Figure 5.

Total porosity at different times for (a) q = 3 × 106 m s−1 and (b) q = 106 m s−1. Evolution of (c) large-pore porosity and (d) small-pore porosity for q = 106 m s−1.

[20] By examining the components comprising the total porosity, ϕs and ϕl, some insight can be gained into how such patterns form (Figures 5c–5d). In the second simulation, ϕs increases in both the bimodal region and the downstream unimodal region, while ϕl is reduced uniformly. Upon entering the large-pore zone, the fluid is oversaturated in the large pores and the mineral begins to precipitate; at the same time, the precipitation also acts to reduce the degree of saturation of the fluid in the small pores, causing dissolution. As the fluid enters the unimodal region again, it is still undersaturated and the solid matrix continues to dissolve. Overall, the system only stabilizes once the large pores in the central region are filled, and precipitation and dissolution reactions cease entirely. The reason such patterns are not observed during the higher fluid flux simulation is that the rapid transport acts to homogenize the concentration throughout the domain; the removal of dissolved material due to precipitation is balanced by the influx of new material, thereby keeping the fluid in the small pores close to equilibrium.

4. Concluding Remarks

[21] In this paper, we describe how pore-sized controlled solubility can be incorporated into continuum equations for fluid transport and porosity evolution. Furthermore, using numerical simulations, we demonstrate that the PCS mechanism can account for the filling of large pore spaces during flow though a heterogeneous rock matrix, and the formation of heterogeneous porosity patterns. In addition, the time scale of the simulations (500 ky), indicates that the PCS mechanism is relevant primarily over geological time-scales.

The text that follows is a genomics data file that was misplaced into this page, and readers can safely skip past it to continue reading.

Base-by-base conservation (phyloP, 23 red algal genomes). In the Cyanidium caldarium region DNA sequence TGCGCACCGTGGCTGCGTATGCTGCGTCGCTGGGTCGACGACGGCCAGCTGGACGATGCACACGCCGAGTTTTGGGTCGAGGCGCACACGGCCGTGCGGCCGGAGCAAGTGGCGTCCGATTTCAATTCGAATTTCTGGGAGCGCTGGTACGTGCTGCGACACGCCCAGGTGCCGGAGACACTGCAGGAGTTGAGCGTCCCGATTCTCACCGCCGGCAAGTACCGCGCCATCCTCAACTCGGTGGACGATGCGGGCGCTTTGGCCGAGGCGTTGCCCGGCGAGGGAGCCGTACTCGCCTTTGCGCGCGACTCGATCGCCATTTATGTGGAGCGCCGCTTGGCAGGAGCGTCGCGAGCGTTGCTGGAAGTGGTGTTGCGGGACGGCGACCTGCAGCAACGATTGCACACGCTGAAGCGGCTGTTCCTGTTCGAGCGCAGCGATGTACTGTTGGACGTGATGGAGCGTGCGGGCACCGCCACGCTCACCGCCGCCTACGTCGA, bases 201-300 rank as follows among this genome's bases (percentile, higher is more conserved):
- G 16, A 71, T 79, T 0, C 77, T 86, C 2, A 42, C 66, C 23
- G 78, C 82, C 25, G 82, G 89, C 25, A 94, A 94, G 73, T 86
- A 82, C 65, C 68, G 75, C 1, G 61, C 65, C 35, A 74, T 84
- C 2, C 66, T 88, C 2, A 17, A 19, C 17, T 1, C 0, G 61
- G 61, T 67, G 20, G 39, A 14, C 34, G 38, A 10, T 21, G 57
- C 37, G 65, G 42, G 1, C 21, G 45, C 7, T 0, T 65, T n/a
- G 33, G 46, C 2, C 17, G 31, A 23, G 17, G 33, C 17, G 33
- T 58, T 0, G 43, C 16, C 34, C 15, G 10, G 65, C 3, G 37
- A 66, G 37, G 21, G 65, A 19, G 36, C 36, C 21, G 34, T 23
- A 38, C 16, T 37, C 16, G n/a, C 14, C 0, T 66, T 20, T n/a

[22] Clearly, real systems are far more complex than the model presented here, and the main limitations can be summarized as follows: (1) in rocks, pore-radii are not characterised by single values but are distributed over a wide range of sizes; (2) pore-size distribution will evolve continually as long as precipitation and dissolution reactions occur; (3) ideal cylinders of uniform size and spatial distribution do not accurately describe the pore geometry of actual geological media; (4) natural systems often involve more than one mineral; (5) reaction kinetics in geological media could be more complex than the empirical rate laws used in the simulations; (6) additional mechanisms related to pore size, such as nucleation inhibition [e.g., Putnis et al., 1995], are not considered in the model.

[23] Despite these limitations, the model demonstrates the significance that the PCS mechanism has for geological processes. Perhaps the most unexpected result of the simulations is that, depending on the flow conditions, the steady state porosity patterns can be either homogeneous or heterogeneous. Thus, in addition to representing an important mechanism for the infilling of fractures and high porosity regions, PCS may also lead to the increase of porosity by dissolution, and the mechanism can therefore account for the formation of heterogeneous porosity patterns in rocks which also show evidence of mineralization. While the theoretical and experimental basis of pore-size controlled solubility is sound, evidence from field observations and petrographic studies is still required to assess the impact of PCS in geological settings.


[24] The Israel Science Foundation is thanked for financial support (contract 598/04). We also thank two anonymous reviewers for their constructive comments.